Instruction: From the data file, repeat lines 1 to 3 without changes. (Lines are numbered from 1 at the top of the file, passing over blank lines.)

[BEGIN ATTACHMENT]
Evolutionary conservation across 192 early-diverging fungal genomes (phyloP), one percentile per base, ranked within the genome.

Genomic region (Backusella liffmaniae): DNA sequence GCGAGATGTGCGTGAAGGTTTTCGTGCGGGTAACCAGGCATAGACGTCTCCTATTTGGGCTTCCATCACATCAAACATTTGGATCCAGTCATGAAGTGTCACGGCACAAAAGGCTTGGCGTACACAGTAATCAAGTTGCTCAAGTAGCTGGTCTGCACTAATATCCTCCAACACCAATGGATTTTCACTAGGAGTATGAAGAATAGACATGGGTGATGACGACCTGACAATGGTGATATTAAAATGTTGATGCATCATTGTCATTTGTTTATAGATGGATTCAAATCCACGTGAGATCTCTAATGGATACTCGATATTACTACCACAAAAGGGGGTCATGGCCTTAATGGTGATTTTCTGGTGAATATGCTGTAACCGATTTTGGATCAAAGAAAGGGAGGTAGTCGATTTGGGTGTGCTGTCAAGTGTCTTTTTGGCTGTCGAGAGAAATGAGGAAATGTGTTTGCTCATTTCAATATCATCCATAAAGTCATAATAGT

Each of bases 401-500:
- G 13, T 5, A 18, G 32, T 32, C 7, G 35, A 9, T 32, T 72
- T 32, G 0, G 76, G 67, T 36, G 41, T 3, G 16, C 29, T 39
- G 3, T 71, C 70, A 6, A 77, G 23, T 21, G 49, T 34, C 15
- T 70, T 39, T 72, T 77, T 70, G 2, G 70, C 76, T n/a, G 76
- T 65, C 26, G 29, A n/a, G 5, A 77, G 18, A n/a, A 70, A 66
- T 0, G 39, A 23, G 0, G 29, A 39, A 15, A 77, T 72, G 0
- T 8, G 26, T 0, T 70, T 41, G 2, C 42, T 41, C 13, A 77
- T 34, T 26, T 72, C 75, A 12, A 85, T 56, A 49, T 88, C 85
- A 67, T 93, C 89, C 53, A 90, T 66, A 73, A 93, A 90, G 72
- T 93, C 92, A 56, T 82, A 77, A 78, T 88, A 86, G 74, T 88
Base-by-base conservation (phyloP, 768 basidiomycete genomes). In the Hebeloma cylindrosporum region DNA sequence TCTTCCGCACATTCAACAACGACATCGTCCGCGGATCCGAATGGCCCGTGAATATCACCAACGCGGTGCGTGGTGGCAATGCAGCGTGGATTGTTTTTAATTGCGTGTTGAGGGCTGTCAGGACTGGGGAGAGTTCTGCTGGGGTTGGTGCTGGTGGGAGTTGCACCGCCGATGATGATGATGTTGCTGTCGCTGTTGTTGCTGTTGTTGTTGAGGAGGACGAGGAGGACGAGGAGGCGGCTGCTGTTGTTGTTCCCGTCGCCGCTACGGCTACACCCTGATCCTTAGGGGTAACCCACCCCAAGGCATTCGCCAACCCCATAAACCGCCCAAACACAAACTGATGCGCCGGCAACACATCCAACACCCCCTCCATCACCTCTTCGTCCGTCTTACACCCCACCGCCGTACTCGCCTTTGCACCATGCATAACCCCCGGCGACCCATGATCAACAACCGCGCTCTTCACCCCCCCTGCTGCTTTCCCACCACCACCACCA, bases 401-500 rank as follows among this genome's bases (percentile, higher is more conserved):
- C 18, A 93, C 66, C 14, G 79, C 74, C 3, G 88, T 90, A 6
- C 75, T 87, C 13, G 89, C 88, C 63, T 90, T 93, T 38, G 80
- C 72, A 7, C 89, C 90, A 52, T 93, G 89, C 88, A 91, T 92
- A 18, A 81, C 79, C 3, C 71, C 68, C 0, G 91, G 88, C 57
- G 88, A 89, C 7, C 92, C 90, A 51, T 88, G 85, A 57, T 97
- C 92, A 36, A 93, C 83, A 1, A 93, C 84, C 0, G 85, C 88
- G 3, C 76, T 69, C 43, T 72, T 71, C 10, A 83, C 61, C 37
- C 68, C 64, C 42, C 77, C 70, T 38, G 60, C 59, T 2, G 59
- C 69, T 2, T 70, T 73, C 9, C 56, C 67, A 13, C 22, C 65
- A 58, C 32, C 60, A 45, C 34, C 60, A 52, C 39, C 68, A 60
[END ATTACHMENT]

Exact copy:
Evolutionary conservation across 192 early-diverging fungal genomes (phyloP), one percentile per base, ranked within the genome.

Genomic region (Backusella liffmaniae): DNA sequence GCGAGATGTGCGTGAAGGTTTTCGTGCGGGTAACCAGGCATAGACGTCTCCTATTTGGGCTTCCATCACATCAAACATTTGGATCCAGTCATGAAGTGTCACGGCACAAAAGGCTTGGCGTACACAGTAATCAAGTTGCTCAAGTAGCTGGTCTGCACTAATATCCTCCAACACCAATGGATTTTCACTAGGAGTATGAAGAATAGACATGGGTGATGACGACCTGACAATGGTGATATTAAAATGTTGATGCATCATTGTCATTTGTTTATAGATGGATTCAAATCCACGTGAGATCTCTAATGGATACTCGATATTACTACCACAAAAGGGGGTCATGGCCTTAATGGTGATTTTCTGGTGAATATGCTGTAACCGATTTTGGATCAAAGAAAGGGAGGTAGTCGATTTGGGTGTGCTGTCAAGTGTCTTTTTGGCTGTCGAGAGAAATGAGGAAATGTGTTTGCTCATTTCAATATCATCCATAAAGTCATAATAGT

Each of bases 401-500: